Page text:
Metanoia specialises in helping schools leverage their solar investment for educational purposes through authentic, real-world learning opportunities for students and faculty alike. Watch our video about our solar project-based learning course.
Conclusion – Energy saving in schools and the educational opportunity
More and more countries and organisations are committing to becoming carbon neutral by 2050. For students to succeed in the ‘greener’ world of tomorrow, a sound understanding of the changes needed to achieve this is essential.
The 8 energy related improvements for schools mentioned above offer not only economic opportunities, but also important educational ones. With these energy hacks, schools can also utilise the campus as a living laboratory and provide students with learning and skills that will enable them to flourish in a sustainable future.
[i]Hoyt, Tyler, Edward Arens, and Hui Zhang. “Extending Air Temperature Setpoints: Simulated Energy Savings and Design Considerations for New and Retrofit Buildings.” Building and Environment 88 (2015): 88-96. https://doi.org/10.1016.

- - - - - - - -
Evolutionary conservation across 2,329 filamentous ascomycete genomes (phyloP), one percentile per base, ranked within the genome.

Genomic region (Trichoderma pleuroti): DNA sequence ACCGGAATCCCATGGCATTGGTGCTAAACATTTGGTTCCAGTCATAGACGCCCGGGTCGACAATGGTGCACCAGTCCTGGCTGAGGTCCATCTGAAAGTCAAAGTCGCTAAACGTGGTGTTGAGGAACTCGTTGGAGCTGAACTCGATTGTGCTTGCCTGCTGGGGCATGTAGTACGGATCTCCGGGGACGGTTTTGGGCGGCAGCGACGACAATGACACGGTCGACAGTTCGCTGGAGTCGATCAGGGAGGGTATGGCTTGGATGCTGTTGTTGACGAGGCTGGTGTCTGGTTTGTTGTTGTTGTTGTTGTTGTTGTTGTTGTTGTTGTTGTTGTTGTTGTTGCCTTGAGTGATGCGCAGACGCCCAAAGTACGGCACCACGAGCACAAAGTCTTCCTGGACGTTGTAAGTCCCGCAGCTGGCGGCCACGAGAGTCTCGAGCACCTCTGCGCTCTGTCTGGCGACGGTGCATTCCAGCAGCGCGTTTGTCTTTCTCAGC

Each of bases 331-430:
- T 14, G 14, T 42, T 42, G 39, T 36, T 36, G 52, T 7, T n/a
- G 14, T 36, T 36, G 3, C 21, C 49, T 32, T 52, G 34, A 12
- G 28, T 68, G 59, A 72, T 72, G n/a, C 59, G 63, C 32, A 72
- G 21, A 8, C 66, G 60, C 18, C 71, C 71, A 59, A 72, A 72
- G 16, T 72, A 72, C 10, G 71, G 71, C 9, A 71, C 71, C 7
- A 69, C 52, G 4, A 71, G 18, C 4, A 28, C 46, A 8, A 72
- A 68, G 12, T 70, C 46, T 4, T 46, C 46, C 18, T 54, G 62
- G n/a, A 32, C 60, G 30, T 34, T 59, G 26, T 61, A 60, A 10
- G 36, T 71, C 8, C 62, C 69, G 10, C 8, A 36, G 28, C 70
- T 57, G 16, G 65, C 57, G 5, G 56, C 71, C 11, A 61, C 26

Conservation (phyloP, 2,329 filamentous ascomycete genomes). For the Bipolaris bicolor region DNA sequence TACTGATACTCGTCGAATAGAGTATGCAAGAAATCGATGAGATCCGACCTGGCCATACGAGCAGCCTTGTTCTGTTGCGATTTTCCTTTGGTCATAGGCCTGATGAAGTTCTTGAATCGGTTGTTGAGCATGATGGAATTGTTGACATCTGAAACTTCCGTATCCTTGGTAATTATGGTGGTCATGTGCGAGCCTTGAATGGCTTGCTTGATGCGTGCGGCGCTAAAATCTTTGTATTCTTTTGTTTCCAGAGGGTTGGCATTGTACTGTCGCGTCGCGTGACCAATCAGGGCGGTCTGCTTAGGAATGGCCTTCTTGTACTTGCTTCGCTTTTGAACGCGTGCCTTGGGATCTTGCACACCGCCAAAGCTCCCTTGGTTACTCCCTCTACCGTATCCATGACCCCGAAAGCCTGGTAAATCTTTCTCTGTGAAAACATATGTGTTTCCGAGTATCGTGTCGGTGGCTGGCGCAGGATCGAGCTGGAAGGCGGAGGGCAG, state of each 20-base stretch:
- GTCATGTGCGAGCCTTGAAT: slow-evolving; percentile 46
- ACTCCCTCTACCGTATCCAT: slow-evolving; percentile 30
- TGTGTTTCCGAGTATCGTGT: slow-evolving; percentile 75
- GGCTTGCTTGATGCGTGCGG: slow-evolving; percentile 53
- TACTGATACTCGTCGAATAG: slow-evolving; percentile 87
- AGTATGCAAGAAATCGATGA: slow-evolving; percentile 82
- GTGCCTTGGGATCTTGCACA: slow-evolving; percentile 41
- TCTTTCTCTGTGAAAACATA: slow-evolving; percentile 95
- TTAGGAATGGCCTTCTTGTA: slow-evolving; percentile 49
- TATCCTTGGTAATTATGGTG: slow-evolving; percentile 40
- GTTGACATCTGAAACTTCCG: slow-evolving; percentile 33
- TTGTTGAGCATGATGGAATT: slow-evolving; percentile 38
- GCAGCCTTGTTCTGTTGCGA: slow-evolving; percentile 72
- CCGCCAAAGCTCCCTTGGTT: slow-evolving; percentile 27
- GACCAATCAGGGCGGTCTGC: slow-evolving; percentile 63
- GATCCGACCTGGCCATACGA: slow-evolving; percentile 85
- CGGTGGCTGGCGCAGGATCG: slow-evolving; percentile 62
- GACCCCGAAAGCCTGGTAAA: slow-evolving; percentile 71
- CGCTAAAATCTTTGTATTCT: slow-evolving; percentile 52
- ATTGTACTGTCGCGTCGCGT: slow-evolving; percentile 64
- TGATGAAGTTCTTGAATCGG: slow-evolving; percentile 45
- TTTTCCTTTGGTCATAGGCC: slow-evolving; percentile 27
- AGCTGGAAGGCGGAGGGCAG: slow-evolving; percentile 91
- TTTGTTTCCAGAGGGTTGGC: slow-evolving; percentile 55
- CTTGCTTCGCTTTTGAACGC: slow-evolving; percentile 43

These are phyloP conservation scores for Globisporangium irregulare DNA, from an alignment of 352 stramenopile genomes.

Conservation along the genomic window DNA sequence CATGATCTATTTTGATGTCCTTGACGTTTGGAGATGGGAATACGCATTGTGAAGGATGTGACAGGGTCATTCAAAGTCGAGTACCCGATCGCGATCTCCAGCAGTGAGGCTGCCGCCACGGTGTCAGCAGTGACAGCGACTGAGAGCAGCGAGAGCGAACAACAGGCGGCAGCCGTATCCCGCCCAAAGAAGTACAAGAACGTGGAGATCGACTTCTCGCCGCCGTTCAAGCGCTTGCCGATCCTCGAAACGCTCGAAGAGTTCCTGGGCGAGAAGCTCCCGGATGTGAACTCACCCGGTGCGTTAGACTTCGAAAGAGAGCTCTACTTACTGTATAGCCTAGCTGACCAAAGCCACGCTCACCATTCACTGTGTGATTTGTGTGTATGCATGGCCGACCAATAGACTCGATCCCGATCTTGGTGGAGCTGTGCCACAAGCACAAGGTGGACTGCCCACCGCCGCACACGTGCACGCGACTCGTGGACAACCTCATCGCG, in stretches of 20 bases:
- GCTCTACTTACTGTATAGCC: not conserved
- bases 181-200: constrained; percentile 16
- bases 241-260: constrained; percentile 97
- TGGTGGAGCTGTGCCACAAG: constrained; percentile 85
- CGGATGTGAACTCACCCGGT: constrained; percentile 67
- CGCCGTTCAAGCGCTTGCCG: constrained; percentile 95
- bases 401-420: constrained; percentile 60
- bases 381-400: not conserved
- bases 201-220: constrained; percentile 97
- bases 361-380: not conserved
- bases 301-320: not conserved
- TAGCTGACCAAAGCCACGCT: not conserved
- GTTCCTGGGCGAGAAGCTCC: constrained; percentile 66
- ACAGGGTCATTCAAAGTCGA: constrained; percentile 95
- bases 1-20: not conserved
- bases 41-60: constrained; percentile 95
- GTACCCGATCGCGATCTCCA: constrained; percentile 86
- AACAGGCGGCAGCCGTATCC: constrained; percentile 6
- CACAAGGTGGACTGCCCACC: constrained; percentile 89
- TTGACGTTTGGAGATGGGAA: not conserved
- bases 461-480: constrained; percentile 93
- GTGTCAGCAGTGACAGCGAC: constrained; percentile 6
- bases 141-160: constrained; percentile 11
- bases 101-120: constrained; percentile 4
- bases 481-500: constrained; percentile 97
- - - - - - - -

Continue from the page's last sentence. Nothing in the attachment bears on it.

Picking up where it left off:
Emma graduated with distinction from Rhodes University with a Bachelor of Science in Zoology and Biochemistry. Since graduating, she has worked in the education sector throughout Asia.
She has experience in Nature-based Solutions for Disaster and Climate Resilience, SDG-Academy. In Emma’s spare time she wrote for an environmental think-tank, covering topics ranging from sustainable diets and lifestyles to biodiversity loss and conservation initiatives. Through her work at Metanoia, Emma is fulfilling a lifelong ambition of working in sustainability for education. She is currently working on applied sustainability audits in schools with the aim of helping them become net-zero institutions.
Her areas of interest include sustainability education, biodiversity loss, sustainable diets, and plastic pollution.
Kiran is an Environment and Sustainability masters graduate from Monash University, Australia. As a former digital marketer, she has experience in project management, campaign execution and brand development for multiple start-up companies.
Through Metanoia, she has applied her knowledge in sustainability communications and stakeholder engagement to drive behaviour change and whole school engagement within schools across Asia. Kiran also brings waste expertise to the team from auditing, reporting and providing innovative and circular solutions. Outside of work, Kiran likes to engage in environmental activism; from working with non-profits to reduce plastic pollution, to advocating for animal rights.
Her passion lies in water sanitation and sustainable agricultural practices.